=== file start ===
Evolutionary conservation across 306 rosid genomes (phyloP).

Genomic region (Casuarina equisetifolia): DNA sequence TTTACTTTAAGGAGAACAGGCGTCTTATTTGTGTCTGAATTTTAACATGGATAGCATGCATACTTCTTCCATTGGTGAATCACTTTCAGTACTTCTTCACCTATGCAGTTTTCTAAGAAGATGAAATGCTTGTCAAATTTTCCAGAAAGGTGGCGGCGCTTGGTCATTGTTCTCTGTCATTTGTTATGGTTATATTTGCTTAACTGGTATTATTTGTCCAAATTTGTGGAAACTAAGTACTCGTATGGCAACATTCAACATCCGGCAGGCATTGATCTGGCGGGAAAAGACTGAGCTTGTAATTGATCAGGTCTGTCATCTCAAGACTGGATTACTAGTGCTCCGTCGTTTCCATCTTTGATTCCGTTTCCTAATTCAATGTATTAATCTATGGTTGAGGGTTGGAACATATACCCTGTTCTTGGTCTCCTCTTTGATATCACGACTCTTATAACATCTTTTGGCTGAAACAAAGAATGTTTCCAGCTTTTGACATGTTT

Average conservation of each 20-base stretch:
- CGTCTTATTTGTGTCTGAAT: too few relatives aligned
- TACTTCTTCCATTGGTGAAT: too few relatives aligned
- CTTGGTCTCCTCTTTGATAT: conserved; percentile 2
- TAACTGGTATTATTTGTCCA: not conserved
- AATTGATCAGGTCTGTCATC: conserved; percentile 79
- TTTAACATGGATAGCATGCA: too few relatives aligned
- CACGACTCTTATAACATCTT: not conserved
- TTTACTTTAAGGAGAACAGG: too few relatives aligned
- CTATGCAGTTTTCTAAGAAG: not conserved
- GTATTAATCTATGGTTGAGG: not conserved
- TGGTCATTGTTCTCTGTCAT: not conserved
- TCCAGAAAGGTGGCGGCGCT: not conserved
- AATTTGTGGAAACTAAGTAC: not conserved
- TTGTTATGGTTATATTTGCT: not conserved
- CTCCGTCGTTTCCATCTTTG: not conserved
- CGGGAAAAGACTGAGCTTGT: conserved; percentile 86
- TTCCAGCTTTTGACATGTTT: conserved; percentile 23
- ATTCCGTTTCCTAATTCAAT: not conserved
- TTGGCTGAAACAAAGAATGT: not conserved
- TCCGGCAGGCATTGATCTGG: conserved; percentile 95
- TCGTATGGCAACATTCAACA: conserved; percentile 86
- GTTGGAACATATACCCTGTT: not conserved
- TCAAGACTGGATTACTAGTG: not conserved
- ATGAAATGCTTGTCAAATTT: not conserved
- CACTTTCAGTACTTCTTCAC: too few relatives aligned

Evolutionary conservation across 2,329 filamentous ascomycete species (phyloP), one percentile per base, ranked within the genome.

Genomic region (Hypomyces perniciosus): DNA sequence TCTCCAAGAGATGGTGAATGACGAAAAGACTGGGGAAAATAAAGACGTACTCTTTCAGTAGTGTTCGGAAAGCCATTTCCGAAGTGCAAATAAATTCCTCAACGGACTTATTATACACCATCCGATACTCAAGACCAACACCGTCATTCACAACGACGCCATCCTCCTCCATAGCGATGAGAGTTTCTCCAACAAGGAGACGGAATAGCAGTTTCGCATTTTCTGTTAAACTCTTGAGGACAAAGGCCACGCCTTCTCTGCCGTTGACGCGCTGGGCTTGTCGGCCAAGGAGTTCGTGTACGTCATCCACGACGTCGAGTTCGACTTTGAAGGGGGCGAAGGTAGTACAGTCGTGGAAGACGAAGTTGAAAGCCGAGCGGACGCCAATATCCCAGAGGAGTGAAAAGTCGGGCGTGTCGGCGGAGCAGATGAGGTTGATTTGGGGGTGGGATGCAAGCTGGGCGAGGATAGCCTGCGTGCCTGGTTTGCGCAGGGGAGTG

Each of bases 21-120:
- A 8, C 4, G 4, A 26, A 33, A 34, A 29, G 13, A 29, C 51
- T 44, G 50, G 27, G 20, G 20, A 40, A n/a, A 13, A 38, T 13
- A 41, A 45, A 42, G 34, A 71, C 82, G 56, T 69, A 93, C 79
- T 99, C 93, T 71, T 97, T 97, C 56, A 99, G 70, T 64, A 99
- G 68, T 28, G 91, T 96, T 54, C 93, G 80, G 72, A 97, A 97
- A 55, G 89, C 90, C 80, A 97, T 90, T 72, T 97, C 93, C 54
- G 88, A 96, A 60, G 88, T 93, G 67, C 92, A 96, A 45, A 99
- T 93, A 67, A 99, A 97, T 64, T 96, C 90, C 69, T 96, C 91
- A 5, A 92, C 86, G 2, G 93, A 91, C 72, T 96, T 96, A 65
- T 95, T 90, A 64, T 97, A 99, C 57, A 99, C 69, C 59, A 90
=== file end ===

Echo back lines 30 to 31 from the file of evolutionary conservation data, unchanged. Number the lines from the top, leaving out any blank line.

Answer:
Genomic region (Hypomyces perniciosus): DNA sequence TCTCCAAGAGATGGTGAATGACGAAAAGACTGGGGAAAATAAAGACGTACTCTTTCAGTAGTGTTCGGAAAGCCATTTCCGAAGTGCAAATAAATTCCTCAACGGACTTATTATACACCATCCGATACTCAAGACCAACACCGTCATTCACAACGACGCCATCCTCCTCCATAGCGATGAGAGTTTCTCCAACAAGGAGACGGAATAGCAGTTTCGCATTTTCTGTTAAACTCTTGAGGACAAAGGCCACGCCTTCTCTGCCGTTGACGCGCTGGGCTTGTCGGCCAAGGAGTTCGTGTACGTCATCCACGACGTCGAGTTCGACTTTGAAGGGGGCGAAGGTAGTACAGTCGTGGAAGACGAAGTTGAAAGCCGAGCGGACGCCAATATCCCAGAGGAGTGAAAAGTCGGGCGTGTCGGCGGAGCAGATGAGGTTGATTTGGGGGTGGGATGCAAGCTGGGCGAGGATAGCCTGCGTGCCTGGTTTGCGCAGGGGAGTG

Each of bases 21-120: